Why the 'How I Met Your Mother' Finale Wasn't the 'Best Burger in New York City'

  The "How I Met Your Mother" finale was the opposite of this moment.

The "How I Met Your Mother" finale was the opposite of this moment.

By Stephanie Schaefer

I remember watching the series premiere of “How I Met Your Mother” when I was sophomore in high school. It was the perfect sitcom to fill the void left by the end of my favorite show “Friends,” provide distraction from my math homework, and entertain a 15-year-old girl stuck in the suburbs without a driver’s license. The truth is, at that point, I didn’t have a great deal in common with the show’s characters. I had never been in love and the thought of settling down seemed like a continent away, but I enjoyed the premise nonetheless. After all, isn’t that what sitcoms are for? To allow us to escape, dream, and laugh?

As I watched the crew gathering at MacLaren’s Pub each week, I envisioned what it would be like to be a 20-something gallivanting in New York City, dating eligible bachelors, and chasing an exciting journalism career like Robin. Back in 2005, I wanted the happily ever after between Robin and Ted. After all, I was young, naïve, and didn’t know anything about love.

A lot has changed in the past nine years since the pilot episode. In fact, after graduating college I did end up moving to Manhattan where I got my first taste of a journalism career. I soon related to the main characters more than ever. There were moments I shamelessly cried on a crowded subway like Robin, wondered if I’d ever find lasting love like Ted, and debated if I should stick to my career dreams or find a more financially stable job like Marshall.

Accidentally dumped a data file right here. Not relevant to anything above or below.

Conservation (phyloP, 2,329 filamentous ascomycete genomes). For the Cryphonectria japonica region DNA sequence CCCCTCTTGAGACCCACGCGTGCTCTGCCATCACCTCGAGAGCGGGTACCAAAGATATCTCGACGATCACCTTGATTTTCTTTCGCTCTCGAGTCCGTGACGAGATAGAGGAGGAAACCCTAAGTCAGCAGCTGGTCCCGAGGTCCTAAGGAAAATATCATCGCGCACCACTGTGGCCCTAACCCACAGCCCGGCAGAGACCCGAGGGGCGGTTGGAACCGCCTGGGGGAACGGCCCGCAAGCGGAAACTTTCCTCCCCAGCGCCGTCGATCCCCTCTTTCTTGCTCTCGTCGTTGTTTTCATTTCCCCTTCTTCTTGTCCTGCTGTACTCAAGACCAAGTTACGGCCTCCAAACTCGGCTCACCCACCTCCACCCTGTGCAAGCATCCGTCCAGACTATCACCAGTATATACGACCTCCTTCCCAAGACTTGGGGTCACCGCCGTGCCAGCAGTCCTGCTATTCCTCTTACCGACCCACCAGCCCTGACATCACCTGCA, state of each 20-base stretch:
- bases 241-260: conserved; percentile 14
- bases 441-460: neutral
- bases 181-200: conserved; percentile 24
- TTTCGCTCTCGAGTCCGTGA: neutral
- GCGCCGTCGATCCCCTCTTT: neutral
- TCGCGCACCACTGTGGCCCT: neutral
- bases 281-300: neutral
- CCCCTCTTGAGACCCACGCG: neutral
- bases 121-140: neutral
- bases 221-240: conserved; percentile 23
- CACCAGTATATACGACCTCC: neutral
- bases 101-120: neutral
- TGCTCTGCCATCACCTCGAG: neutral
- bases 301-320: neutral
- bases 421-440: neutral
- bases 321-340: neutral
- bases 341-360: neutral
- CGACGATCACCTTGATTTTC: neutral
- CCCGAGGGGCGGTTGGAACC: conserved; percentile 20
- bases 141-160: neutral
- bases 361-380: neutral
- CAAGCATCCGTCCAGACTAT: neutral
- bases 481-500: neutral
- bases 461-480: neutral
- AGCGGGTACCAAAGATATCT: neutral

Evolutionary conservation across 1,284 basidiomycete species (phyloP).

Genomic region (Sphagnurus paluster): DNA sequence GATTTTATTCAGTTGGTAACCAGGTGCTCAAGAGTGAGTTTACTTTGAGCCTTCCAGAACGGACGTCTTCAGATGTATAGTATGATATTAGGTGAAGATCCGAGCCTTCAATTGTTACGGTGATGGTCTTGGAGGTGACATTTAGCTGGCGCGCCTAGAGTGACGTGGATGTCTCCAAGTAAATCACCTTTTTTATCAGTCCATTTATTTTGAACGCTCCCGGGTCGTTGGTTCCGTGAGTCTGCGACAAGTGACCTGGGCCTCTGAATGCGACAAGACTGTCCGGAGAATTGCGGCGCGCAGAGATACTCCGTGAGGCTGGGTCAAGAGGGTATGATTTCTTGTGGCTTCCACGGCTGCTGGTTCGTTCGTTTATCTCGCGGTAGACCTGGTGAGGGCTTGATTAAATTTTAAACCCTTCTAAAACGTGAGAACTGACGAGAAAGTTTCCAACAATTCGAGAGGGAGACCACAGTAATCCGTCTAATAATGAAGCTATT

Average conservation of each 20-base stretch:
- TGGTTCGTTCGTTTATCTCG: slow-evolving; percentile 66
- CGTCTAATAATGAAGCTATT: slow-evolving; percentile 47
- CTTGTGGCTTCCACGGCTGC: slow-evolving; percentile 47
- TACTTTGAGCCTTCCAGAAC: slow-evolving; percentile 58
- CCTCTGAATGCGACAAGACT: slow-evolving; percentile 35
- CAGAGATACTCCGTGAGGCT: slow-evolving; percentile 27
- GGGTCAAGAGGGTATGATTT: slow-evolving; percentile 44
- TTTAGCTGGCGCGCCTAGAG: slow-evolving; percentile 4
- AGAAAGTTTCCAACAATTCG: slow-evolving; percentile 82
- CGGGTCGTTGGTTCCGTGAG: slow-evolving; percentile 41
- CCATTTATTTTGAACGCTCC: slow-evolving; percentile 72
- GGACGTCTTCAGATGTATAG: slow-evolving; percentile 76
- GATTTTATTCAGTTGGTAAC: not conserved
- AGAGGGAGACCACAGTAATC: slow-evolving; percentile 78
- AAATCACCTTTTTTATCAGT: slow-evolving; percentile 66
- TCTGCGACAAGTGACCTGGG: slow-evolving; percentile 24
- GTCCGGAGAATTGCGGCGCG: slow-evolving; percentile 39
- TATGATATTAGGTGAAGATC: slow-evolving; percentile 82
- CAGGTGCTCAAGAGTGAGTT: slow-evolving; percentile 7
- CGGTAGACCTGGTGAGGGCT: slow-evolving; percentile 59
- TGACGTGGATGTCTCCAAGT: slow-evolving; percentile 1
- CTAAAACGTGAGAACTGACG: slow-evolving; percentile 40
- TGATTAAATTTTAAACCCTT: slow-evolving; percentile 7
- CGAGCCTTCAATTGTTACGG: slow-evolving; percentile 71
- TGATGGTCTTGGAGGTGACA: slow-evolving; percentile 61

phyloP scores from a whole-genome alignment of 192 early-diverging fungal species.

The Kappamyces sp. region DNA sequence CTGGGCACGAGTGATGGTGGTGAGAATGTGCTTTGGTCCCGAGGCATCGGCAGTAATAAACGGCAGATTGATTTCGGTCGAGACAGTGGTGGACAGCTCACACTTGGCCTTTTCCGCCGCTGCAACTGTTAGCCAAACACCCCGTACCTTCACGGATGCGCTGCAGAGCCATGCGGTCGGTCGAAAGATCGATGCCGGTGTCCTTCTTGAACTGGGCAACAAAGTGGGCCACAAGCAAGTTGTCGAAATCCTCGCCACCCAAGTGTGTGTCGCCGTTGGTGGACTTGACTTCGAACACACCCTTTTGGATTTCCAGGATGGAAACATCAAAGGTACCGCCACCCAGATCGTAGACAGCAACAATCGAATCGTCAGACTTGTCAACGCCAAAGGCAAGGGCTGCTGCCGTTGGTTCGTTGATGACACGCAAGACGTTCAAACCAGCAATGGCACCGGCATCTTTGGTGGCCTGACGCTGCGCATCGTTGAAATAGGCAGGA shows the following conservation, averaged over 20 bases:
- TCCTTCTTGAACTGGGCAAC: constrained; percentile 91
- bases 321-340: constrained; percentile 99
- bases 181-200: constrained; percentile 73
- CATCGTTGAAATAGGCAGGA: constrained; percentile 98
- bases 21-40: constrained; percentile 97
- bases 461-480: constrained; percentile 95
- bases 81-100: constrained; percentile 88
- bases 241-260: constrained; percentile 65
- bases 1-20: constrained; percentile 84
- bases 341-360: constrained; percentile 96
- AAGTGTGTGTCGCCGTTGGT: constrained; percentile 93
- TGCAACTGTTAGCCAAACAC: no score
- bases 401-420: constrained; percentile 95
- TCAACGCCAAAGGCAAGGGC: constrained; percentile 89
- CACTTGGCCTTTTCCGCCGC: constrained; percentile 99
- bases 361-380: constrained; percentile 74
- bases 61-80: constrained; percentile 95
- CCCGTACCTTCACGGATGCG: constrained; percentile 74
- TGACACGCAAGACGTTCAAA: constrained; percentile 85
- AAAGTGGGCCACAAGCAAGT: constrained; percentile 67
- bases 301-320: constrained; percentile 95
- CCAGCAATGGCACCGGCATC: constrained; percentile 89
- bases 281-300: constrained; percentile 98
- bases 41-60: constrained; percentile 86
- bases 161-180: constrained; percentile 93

Many of the creative and well-written early episodes resonated with me. Whenever the city got me down, I would retreat to my closet-sized room and watch reruns. I remember one episode that hit the nail on the head. Marshall and the gang go on the hunt for the “best burger in New York City.” Like most of the show’s iconic symbolisms, the burger meant more than just a meal. Marshall recalls the time when he first moved to the city eight years prior and tasted a bite of heaven in a tiny burger joint. Eating that delectable burger once again would make Marshall feel okay about putting his dreams of becoming an environmental lawyer on hold—especially when he disappointedly realizes that the location of the eatery had turned into Goliath National Bank (the corporation that recently offered him a job). However, in true “How I Met Your Mother” fashion, the five best friends finally taste that perfect burger after a long search in one of the most memorable moments of season four.

  The gang in more hilarious times.

The gang in more hilarious times.

Similar to the HIMYM crew, in the midst of the confusion, heartbreak, and soul searching in New York, I did experience the moments that made me feel alive and as on top of the world as someone tasting the best burger they’ve ever had. Like Lilly, Marshall, Ted, Robin, and Barney, I met my friends at Irish bars after work, enjoyed amazing food, and even fell genuinely in love.

So kids, you may be wondering how I felt about the finale. I could dive into every flaw and tear the sitcom’s ending apart like many critics. Honestly, that was my original plan for this piece. However, after giving myself a few days to process the much-talked-about ending, I decided to take a slightly different route.